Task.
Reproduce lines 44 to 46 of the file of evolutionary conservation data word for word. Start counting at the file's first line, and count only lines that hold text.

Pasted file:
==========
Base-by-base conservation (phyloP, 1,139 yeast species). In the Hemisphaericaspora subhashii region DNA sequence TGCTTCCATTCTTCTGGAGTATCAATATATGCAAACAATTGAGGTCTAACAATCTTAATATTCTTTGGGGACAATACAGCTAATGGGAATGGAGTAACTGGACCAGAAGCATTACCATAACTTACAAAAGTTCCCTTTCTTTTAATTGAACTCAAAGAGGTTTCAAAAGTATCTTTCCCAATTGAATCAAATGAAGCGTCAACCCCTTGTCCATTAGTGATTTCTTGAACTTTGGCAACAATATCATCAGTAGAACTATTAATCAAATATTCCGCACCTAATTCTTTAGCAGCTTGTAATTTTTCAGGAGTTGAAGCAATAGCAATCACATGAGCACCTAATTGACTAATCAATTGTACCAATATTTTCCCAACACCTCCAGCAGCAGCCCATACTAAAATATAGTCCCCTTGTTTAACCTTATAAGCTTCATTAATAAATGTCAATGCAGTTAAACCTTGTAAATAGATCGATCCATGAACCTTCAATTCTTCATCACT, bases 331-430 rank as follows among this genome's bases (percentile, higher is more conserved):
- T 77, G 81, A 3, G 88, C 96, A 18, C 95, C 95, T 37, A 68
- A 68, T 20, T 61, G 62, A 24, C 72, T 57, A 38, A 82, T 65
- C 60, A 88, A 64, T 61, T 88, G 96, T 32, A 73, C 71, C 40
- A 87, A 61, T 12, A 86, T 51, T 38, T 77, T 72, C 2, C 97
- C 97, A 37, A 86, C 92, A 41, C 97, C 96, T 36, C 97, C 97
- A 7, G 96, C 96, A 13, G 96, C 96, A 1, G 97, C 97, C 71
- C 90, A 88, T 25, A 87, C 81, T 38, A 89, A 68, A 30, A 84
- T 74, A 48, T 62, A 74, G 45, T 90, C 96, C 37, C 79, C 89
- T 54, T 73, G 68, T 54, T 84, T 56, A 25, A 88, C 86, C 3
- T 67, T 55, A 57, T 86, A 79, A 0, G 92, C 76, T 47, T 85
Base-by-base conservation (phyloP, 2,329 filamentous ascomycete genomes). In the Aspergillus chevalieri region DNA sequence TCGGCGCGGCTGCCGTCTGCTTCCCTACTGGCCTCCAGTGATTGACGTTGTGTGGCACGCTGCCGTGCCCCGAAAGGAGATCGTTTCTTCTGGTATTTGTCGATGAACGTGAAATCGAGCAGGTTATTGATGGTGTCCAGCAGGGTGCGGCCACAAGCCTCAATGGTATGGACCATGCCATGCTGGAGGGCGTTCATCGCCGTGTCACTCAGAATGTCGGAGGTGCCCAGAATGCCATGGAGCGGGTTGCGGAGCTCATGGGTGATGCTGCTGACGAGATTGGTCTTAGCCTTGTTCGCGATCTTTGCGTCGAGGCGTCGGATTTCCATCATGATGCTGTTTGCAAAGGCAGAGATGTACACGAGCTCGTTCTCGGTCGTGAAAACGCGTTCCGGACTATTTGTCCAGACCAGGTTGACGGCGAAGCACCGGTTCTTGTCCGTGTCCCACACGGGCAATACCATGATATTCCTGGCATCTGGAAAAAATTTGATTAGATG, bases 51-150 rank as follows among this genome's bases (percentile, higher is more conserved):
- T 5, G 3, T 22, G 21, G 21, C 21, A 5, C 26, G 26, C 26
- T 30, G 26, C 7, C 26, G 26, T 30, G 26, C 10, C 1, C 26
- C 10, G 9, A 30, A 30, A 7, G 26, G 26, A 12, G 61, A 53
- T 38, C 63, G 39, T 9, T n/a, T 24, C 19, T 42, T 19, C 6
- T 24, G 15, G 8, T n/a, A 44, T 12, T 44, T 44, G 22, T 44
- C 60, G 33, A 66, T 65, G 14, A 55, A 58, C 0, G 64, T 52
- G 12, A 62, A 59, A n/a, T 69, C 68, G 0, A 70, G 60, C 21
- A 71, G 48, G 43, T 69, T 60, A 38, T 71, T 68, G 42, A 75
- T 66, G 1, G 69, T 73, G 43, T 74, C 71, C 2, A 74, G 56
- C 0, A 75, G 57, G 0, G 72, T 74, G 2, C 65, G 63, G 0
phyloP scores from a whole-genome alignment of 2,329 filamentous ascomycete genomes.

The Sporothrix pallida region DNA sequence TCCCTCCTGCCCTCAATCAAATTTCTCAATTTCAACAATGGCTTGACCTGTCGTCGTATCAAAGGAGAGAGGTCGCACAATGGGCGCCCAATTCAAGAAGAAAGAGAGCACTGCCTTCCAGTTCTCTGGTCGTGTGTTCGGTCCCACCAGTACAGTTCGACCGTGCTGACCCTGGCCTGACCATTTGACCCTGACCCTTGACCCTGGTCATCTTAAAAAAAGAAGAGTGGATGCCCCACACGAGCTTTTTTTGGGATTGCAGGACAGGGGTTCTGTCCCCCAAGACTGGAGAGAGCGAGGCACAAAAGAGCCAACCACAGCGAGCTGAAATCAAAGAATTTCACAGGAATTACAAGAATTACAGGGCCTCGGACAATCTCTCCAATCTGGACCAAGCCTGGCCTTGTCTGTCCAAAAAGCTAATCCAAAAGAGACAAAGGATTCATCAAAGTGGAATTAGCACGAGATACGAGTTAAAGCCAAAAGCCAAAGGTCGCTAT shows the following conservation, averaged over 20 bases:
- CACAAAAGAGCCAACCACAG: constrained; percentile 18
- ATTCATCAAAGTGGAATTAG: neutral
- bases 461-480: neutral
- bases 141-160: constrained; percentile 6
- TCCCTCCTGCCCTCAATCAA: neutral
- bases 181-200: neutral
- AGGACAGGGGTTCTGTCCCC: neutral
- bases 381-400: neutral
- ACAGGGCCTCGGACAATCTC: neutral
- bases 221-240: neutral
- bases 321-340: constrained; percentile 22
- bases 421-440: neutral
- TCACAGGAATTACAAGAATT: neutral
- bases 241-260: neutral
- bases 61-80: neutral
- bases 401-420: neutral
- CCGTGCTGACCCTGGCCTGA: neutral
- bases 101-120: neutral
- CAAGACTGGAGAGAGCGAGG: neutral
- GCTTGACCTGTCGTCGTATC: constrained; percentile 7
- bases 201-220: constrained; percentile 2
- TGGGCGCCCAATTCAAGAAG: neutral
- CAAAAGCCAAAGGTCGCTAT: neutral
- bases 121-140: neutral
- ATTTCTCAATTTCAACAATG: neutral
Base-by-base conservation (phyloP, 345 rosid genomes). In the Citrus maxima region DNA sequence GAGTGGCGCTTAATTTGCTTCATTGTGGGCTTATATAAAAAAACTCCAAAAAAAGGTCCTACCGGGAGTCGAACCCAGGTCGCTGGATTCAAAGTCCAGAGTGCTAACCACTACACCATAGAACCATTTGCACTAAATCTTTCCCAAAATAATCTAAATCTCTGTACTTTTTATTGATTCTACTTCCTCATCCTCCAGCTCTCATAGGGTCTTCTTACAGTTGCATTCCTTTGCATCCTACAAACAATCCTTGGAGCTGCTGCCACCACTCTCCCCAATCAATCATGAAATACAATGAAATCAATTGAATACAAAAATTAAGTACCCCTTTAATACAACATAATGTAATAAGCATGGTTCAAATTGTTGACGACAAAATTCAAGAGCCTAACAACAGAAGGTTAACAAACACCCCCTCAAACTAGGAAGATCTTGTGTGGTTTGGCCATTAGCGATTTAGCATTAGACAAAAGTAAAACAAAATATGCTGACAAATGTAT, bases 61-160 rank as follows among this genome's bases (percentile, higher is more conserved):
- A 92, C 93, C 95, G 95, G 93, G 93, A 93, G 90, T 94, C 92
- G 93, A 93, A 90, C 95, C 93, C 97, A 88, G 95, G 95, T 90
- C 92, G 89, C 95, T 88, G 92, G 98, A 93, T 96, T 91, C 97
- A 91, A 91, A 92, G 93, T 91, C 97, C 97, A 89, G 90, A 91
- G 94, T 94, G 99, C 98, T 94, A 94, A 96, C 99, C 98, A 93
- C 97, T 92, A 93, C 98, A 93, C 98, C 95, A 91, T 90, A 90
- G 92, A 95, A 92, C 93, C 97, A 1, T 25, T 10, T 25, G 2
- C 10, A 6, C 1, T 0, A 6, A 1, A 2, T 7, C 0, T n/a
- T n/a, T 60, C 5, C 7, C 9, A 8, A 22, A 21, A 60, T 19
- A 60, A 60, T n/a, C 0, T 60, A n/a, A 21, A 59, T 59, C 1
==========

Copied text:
- GCTTGACCTGTCGTCGTATC: constrained; percentile 7
- bases 201-220: constrained; percentile 2
- TGGGCGCCCAATTCAAGAAG: neutral